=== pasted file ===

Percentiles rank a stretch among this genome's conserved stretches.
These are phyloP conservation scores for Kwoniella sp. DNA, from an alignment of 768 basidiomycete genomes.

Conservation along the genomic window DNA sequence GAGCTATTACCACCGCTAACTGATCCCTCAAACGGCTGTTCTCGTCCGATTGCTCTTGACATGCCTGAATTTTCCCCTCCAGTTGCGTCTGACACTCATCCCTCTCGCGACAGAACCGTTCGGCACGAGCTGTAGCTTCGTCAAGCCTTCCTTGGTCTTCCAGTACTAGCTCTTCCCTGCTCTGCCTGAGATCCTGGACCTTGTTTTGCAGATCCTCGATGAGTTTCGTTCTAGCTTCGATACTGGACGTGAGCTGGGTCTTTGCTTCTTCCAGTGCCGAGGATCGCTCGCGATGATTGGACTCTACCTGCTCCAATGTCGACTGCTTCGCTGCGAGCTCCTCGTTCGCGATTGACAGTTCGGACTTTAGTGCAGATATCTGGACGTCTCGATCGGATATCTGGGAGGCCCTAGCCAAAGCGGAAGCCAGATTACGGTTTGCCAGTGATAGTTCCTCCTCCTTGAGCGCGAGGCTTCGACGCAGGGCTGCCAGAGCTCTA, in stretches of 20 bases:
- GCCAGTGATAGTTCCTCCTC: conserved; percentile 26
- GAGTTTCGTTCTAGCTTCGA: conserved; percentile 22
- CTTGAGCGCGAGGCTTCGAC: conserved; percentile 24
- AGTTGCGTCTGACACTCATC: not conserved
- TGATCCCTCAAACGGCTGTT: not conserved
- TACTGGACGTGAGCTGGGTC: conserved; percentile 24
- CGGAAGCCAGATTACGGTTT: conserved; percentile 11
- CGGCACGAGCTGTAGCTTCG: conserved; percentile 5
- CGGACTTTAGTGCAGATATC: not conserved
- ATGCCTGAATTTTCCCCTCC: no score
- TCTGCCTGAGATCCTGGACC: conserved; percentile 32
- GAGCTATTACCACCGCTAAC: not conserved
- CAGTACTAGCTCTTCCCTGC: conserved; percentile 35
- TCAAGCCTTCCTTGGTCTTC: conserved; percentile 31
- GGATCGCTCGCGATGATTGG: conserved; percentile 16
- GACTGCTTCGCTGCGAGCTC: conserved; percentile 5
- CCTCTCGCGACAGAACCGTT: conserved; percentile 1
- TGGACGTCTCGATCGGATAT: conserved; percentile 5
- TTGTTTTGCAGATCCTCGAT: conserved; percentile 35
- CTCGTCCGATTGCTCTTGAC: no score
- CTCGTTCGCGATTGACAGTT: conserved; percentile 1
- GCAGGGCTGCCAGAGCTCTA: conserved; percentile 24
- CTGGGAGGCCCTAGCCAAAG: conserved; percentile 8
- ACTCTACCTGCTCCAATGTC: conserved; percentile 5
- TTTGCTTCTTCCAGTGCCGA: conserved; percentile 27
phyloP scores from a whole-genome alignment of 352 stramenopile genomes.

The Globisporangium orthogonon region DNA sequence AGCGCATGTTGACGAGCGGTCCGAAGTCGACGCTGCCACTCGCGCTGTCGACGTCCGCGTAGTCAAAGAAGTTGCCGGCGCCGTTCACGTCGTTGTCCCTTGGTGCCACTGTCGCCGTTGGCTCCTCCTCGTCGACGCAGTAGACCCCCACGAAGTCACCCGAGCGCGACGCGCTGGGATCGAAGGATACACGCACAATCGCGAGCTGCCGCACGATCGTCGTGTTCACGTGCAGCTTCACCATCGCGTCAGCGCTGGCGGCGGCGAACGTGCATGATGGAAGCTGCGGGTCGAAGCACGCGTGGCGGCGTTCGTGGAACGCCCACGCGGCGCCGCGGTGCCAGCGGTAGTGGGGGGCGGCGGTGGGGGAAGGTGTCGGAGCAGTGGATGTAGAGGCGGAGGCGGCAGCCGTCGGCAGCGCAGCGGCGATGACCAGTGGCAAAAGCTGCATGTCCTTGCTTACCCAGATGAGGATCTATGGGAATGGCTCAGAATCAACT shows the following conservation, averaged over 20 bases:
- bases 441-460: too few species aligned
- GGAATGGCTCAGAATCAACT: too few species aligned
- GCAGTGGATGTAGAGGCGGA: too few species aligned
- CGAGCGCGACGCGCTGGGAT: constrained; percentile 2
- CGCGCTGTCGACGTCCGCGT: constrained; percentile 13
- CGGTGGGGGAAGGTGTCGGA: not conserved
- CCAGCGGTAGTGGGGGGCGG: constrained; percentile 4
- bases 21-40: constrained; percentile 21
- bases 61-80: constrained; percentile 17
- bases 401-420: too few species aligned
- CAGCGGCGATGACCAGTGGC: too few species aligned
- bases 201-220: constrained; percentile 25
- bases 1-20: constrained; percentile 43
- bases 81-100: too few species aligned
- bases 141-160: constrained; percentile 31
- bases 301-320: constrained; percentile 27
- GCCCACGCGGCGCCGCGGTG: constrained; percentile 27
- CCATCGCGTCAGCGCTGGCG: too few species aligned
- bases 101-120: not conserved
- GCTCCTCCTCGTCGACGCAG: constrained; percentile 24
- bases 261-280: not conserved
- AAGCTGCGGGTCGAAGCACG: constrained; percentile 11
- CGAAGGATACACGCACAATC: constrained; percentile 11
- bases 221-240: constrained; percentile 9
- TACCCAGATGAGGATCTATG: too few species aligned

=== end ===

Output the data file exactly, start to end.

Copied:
Percentiles rank a stretch among this genome's conserved stretches.
These are phyloP conservation scores for Kwoniella sp. DNA, from an alignment of 768 basidiomycete genomes.

Conservation along the genomic window DNA sequence GAGCTATTACCACCGCTAACTGATCCCTCAAACGGCTGTTCTCGTCCGATTGCTCTTGACATGCCTGAATTTTCCCCTCCAGTTGCGTCTGACACTCATCCCTCTCGCGACAGAACCGTTCGGCACGAGCTGTAGCTTCGTCAAGCCTTCCTTGGTCTTCCAGTACTAGCTCTTCCCTGCTCTGCCTGAGATCCTGGACCTTGTTTTGCAGATCCTCGATGAGTTTCGTTCTAGCTTCGATACTGGACGTGAGCTGGGTCTTTGCTTCTTCCAGTGCCGAGGATCGCTCGCGATGATTGGACTCTACCTGCTCCAATGTCGACTGCTTCGCTGCGAGCTCCTCGTTCGCGATTGACAGTTCGGACTTTAGTGCAGATATCTGGACGTCTCGATCGGATATCTGGGAGGCCCTAGCCAAAGCGGAAGCCAGATTACGGTTTGCCAGTGATAGTTCCTCCTCCTTGAGCGCGAGGCTTCGACGCAGGGCTGCCAGAGCTCTA, in stretches of 20 bases:
- GCCAGTGATAGTTCCTCCTC: conserved; percentile 26
- GAGTTTCGTTCTAGCTTCGA: conserved; percentile 22
- CTTGAGCGCGAGGCTTCGAC: conserved; percentile 24
- AGTTGCGTCTGACACTCATC: not conserved
- TGATCCCTCAAACGGCTGTT: not conserved
- TACTGGACGTGAGCTGGGTC: conserved; percentile 24
- CGGAAGCCAGATTACGGTTT: conserved; percentile 11
- CGGCACGAGCTGTAGCTTCG: conserved; percentile 5
- CGGACTTTAGTGCAGATATC: not conserved
- ATGCCTGAATTTTCCCCTCC: no score
- TCTGCCTGAGATCCTGGACC: conserved; percentile 32
- GAGCTATTACCACCGCTAAC: not conserved
- CAGTACTAGCTCTTCCCTGC: conserved; percentile 35
- TCAAGCCTTCCTTGGTCTTC: conserved; percentile 31
- GGATCGCTCGCGATGATTGG: conserved; percentile 16
- GACTGCTTCGCTGCGAGCTC: conserved; percentile 5
- CCTCTCGCGACAGAACCGTT: conserved; percentile 1
- TGGACGTCTCGATCGGATAT: conserved; percentile 5
- TTGTTTTGCAGATCCTCGAT: conserved; percentile 35
- CTCGTCCGATTGCTCTTGAC: no score
- CTCGTTCGCGATTGACAGTT: conserved; percentile 1
- GCAGGGCTGCCAGAGCTCTA: conserved; percentile 24
- CTGGGAGGCCCTAGCCAAAG: conserved; percentile 8
- ACTCTACCTGCTCCAATGTC: conserved; percentile 5
- TTTGCTTCTTCCAGTGCCGA: conserved; percentile 27
phyloP scores from a whole-genome alignment of 352 stramenopile genomes.

The Globisporangium orthogonon region DNA sequence AGCGCATGTTGACGAGCGGTCCGAAGTCGACGCTGCCACTCGCGCTGTCGACGTCCGCGTAGTCAAAGAAGTTGCCGGCGCCGTTCACGTCGTTGTCCCTTGGTGCCACTGTCGCCGTTGGCTCCTCCTCGTCGACGCAGTAGACCCCCACGAAGTCACCCGAGCGCGACGCGCTGGGATCGAAGGATACACGCACAATCGCGAGCTGCCGCACGATCGTCGTGTTCACGTGCAGCTTCACCATCGCGTCAGCGCTGGCGGCGGCGAACGTGCATGATGGAAGCTGCGGGTCGAAGCACGCGTGGCGGCGTTCGTGGAACGCCCACGCGGCGCCGCGGTGCCAGCGGTAGTGGGGGGCGGCGGTGGGGGAAGGTGTCGGAGCAGTGGATGTAGAGGCGGAGGCGGCAGCCGTCGGCAGCGCAGCGGCGATGACCAGTGGCAAAAGCTGCATGTCCTTGCTTACCCAGATGAGGATCTATGGGAATGGCTCAGAATCAACT shows the following conservation, averaged over 20 bases:
- bases 441-460: too few species aligned
- GGAATGGCTCAGAATCAACT: too few species aligned
- GCAGTGGATGTAGAGGCGGA: too few species aligned
- CGAGCGCGACGCGCTGGGAT: constrained; percentile 2
- CGCGCTGTCGACGTCCGCGT: constrained; percentile 13
- CGGTGGGGGAAGGTGTCGGA: not conserved
- CCAGCGGTAGTGGGGGGCGG: constrained; percentile 4
- bases 21-40: constrained; percentile 21
- bases 61-80: constrained; percentile 17
- bases 401-420: too few species aligned
- CAGCGGCGATGACCAGTGGC: too few species aligned
- bases 201-220: constrained; percentile 25
- bases 1-20: constrained; percentile 43
- bases 81-100: too few species aligned
- bases 141-160: constrained; percentile 31
- bases 301-320: constrained; percentile 27
- GCCCACGCGGCGCCGCGGTG: constrained; percentile 27
- CCATCGCGTCAGCGCTGGCG: too few species aligned
- bases 101-120: not conserved
- GCTCCTCCTCGTCGACGCAG: constrained; percentile 24
- bases 261-280: not conserved
- AAGCTGCGGGTCGAAGCACG: constrained; percentile 11
- CGAAGGATACACGCACAATC: constrained; percentile 11
- bases 221-240: constrained; percentile 9
- TACCCAGATGAGGATCTATG: too few species aligned